The Bible commands Christians: Quit mixing in company with anyone called a brother that is a fornicator or a greedy person or an idolater or a reviler or a drunkard or an extortioner, not even eating with such a man. 1 Corinthians 5:11.
Is this Bible law harsh and demeaning? Just consider this: When a hardened criminal is sent to prison for breaking the law, is that viewed as harsh or coldhearted?
No, because the public has the right to safeguard the peace and security of the community.
In effect, the criminal is disfellowshipped from law-abiding society during his prison term.
Similarly, the Christian congregation is justified in expelling unrepentant wrongdoers from their midst.
Why? Because the congregation must be a haven from immoral predators and other willful practicers of sin.
Realizing that one sinner can destroy much good, the apostle Paul commanded fellow believers: Remove the wicked man from among yourselves. 1 Corinthians 5:13
This action prevents the sinner from spreading corruption in the congregation, and it protects the congregation’s good name.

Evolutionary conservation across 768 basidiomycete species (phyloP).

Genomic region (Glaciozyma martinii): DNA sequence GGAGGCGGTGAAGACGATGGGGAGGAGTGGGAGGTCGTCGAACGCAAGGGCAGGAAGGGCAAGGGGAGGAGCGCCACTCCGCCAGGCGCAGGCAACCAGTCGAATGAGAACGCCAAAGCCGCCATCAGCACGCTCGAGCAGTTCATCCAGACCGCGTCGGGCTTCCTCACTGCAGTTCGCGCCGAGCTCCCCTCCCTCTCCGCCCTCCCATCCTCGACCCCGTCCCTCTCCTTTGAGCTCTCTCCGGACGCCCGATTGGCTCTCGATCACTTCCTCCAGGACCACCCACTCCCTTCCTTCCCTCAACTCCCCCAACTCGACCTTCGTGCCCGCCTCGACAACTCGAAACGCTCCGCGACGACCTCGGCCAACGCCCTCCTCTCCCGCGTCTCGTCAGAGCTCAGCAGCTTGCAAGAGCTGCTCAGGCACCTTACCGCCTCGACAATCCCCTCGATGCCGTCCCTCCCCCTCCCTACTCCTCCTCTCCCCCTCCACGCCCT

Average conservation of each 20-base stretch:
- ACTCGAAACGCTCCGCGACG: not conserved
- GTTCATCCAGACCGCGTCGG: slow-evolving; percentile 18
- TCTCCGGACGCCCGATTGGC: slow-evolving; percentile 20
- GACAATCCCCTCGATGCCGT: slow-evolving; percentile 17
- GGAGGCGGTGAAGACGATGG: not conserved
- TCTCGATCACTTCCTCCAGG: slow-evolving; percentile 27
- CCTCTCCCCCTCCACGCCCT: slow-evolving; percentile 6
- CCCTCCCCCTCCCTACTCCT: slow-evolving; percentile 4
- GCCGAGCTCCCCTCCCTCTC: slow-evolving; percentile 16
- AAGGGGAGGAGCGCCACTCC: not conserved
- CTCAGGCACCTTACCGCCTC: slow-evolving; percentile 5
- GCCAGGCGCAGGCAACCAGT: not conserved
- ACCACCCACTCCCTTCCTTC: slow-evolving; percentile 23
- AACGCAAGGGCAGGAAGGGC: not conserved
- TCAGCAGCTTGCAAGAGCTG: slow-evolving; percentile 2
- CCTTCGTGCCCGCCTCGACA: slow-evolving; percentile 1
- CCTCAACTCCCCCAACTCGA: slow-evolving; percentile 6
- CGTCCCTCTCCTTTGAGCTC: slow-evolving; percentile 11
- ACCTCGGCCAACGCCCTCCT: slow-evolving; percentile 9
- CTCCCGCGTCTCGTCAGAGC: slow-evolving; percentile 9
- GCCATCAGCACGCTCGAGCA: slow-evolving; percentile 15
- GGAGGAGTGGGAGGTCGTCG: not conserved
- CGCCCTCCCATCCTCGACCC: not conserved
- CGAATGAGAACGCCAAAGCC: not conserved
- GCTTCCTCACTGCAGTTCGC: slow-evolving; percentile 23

2 John 9:11
Everyone that pushes ahead and does not remain in the teaching of the Christ does not have God If anyone comes to you and does not bring this teaching, never receive him into your homes or say a greeting to him.
Why is such a firm stand appropriate even today?
Well, reflect on the severe cutting off mandated in God’s Law to Israel.
In various serious matters, willful violators were executed. When that happened, others, even relatives, could no longer speak with the dead lawbreaker.
Though loyal Israelites back then were normal humans with emotions like ours, they knew that God is just and loving and that his Law protected their moral and spiritual cleanness.
So they could accept that his arrangement to cut off wrongdoers was fundamentally a good and right thing.
Of course if you do not believe the Bible or in God, then no answer will be acceptable coming from a Jehovah Witness.